Regards
    Ken

    PDA cortex
    "first hand intelligence"

    http://www.PDAcortex.com
  6. by   PC Nurse
    I have started to distribute the iPAQ (PocketPC) to some of the key management, nursing and ancillary health users. They find it to be an invaluable tool and use it to dictate and write notes which are then transferred to the CPR. It also serves as a reference tool utilizing different publications. I have found physicians reluctant to move to the iPAQ from the Palm OS as they are comfortable with them and most purchased the unit themselves.
    The main drawbacks I have found are battery life (I get 2.5 hours of constant use), difficulty interfacing with Lotus notes - we are using Cadenza from common time and find that to be a very good product, and that epocrates (a popular PalmOS software)is not available for this platform. .
    Having 32MB ram (we use the 3650) with a 200mhz processor are big selling points. They are more powerful then most of the desktop units we have.

    Most common uses by our staff:
    [list=1][*]spreadsheets - stats[*]task list[*]notes[*]short dictation[*]email and scheduling[*]reference materials[*]contact files and information[/list=1]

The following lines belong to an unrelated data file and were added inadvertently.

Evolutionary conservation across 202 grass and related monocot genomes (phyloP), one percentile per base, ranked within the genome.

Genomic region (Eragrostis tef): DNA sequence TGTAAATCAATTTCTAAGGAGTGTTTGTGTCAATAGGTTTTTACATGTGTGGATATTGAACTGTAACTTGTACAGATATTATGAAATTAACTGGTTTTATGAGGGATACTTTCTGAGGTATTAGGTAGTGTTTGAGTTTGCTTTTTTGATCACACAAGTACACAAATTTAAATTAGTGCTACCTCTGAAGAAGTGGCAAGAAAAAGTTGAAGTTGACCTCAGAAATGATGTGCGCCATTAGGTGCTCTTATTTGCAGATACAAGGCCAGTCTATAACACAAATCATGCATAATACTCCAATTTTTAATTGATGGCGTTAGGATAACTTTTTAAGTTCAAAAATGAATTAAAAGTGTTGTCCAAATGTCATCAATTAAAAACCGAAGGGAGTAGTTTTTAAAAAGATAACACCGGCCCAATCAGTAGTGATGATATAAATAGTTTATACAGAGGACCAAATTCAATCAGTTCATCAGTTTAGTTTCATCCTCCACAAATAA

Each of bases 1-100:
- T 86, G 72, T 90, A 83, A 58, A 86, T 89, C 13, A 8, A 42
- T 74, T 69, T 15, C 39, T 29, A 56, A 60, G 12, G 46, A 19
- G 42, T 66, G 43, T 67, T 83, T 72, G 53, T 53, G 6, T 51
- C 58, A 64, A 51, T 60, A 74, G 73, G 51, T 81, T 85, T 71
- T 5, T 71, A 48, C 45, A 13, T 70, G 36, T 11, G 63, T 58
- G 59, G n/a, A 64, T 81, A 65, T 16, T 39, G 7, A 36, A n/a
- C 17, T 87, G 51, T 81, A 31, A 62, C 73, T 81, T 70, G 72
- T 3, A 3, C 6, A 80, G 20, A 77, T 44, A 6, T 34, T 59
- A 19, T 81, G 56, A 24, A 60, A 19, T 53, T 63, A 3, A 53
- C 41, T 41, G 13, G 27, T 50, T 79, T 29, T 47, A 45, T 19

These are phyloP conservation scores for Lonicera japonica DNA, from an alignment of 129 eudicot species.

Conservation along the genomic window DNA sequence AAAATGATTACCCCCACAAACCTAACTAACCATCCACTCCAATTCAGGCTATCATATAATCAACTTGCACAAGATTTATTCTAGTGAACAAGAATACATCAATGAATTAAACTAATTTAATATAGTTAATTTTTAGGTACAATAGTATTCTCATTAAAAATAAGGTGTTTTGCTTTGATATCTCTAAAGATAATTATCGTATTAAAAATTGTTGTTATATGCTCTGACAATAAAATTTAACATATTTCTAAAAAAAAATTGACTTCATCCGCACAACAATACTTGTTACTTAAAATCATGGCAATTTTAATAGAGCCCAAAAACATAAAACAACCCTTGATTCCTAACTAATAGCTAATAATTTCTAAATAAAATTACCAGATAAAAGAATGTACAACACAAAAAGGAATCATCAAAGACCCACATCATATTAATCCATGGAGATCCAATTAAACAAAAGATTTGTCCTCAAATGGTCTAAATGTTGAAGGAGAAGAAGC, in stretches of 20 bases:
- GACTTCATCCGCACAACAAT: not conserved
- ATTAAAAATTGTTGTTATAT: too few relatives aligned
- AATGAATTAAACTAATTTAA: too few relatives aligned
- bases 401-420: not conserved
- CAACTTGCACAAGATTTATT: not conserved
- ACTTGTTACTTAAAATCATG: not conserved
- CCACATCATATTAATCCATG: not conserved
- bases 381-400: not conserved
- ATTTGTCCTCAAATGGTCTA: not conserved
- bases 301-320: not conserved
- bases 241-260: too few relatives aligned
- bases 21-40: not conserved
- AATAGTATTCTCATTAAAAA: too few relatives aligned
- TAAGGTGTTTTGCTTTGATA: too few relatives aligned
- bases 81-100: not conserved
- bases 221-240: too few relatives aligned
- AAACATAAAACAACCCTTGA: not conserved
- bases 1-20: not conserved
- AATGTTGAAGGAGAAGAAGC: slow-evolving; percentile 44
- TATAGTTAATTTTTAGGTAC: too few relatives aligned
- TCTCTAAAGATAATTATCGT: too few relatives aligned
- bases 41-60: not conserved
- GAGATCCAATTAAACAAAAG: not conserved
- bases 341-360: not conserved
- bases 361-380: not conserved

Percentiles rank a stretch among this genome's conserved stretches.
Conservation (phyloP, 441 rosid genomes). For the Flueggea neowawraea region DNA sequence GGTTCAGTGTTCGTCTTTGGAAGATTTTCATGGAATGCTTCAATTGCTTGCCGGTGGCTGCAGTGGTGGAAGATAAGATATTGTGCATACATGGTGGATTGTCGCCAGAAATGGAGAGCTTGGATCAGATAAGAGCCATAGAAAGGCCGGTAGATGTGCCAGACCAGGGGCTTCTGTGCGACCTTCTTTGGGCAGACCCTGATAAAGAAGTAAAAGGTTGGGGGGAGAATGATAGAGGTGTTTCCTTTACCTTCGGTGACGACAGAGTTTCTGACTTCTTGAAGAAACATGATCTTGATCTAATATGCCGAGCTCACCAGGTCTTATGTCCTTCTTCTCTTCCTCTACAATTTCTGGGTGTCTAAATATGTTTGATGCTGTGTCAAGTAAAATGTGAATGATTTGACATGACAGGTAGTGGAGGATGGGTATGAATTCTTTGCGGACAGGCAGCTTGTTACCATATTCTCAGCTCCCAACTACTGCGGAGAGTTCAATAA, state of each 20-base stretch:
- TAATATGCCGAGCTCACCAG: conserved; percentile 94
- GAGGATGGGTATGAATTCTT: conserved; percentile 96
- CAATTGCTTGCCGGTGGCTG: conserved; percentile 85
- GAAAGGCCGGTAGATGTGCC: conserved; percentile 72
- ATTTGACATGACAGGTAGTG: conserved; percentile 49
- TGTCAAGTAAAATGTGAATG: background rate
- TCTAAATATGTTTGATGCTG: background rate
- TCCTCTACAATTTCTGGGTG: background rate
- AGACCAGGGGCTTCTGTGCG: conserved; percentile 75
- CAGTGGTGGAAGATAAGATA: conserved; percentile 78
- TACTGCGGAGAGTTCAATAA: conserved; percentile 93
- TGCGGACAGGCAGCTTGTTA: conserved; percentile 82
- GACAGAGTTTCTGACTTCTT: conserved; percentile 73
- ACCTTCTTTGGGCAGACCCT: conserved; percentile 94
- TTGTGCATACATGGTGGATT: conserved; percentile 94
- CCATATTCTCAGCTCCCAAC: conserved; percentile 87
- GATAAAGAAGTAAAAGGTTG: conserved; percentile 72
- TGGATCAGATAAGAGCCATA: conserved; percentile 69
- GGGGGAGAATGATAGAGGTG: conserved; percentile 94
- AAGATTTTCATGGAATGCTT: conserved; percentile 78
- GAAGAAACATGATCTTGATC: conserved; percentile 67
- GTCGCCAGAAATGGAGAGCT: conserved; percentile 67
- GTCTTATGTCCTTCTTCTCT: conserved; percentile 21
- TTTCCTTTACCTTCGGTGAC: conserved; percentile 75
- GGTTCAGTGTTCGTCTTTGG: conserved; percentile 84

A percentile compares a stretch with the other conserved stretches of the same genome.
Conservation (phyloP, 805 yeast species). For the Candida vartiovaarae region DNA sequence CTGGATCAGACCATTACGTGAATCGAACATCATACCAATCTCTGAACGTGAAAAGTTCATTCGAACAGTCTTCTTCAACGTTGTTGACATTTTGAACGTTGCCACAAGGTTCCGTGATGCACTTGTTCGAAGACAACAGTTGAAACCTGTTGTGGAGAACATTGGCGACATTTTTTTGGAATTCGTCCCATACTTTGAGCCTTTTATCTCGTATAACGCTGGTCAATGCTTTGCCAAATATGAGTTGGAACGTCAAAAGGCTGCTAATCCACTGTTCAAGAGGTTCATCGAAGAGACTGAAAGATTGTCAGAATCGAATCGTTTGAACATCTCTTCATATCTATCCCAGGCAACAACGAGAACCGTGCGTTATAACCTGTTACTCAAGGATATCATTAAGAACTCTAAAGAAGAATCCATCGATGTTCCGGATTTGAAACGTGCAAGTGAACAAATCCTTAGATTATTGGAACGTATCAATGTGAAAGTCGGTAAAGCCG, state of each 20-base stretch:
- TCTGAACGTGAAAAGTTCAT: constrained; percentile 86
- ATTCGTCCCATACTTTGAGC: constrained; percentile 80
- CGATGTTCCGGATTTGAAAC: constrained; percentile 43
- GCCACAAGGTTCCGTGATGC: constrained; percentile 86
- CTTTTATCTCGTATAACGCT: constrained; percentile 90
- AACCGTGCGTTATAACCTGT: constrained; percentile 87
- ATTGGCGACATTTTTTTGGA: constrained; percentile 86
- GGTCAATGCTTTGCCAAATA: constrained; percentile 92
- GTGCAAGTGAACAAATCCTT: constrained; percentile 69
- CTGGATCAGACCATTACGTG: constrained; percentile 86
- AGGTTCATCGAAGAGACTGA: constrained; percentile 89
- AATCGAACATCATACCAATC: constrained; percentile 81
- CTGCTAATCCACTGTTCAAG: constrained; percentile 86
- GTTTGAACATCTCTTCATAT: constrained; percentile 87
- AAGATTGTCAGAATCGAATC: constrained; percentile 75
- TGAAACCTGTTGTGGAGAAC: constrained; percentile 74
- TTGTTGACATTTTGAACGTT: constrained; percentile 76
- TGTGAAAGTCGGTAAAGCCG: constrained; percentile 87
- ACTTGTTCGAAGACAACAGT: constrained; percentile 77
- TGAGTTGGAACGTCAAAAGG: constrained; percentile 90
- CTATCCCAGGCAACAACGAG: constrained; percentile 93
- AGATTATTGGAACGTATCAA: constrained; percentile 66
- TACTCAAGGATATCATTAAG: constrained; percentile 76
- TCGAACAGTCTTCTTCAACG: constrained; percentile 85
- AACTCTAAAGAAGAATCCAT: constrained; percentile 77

Another section of the hospital uses the wireless card attachment to access their CPR and transmit real-time data. We are planning to use this in the future.
  7. by   rninformatics
    Originally posted by PC Nurse
    I have started to distribute the iPAQ (PocketPC) to some of the key management, nursing and ancillary health users. They find it to be an invaluable tool and use it to dictate and write notes which are then transferred to the CPR. It also serves as a reference tool utilizing different publications. I have found physicians reluctant to move to the iPAQ from the Palm OS as they are comfortable with them and most purchased the unit themselves.
    The main drawbacks I have found are battery life (I get 2.5 hours of constant use), difficulty interfacing with Lotus notes - we are using Cadenza from common time and find that to be a very good product, and that epocrates (a popular PalmOS software)is not available for this platform. .
    Having 32MB ram (we use the 3650) with a 200mhz processor are big selling points. They are more powerful then most of the desktop units we have.

    Most common uses by our staff:
    [list=1][*]spreadsheets - stats[*]task list[*]notes[*]short dictation[*]email and scheduling[*]reference materials[*]contact files and information[/list=1]

    Another section of the hospital uses the wireless card attachment to access their CPR and transmit real-time data. We are planning to use this in the future.
    How was funding and the initiative to supplement your stationary PCs with PDAs obtained?
    Which vendor software/CPR product is your organization utilizing?
    How are the management users "transfering" data from the PDA device to the CPR system? Wireless or Hotsyn?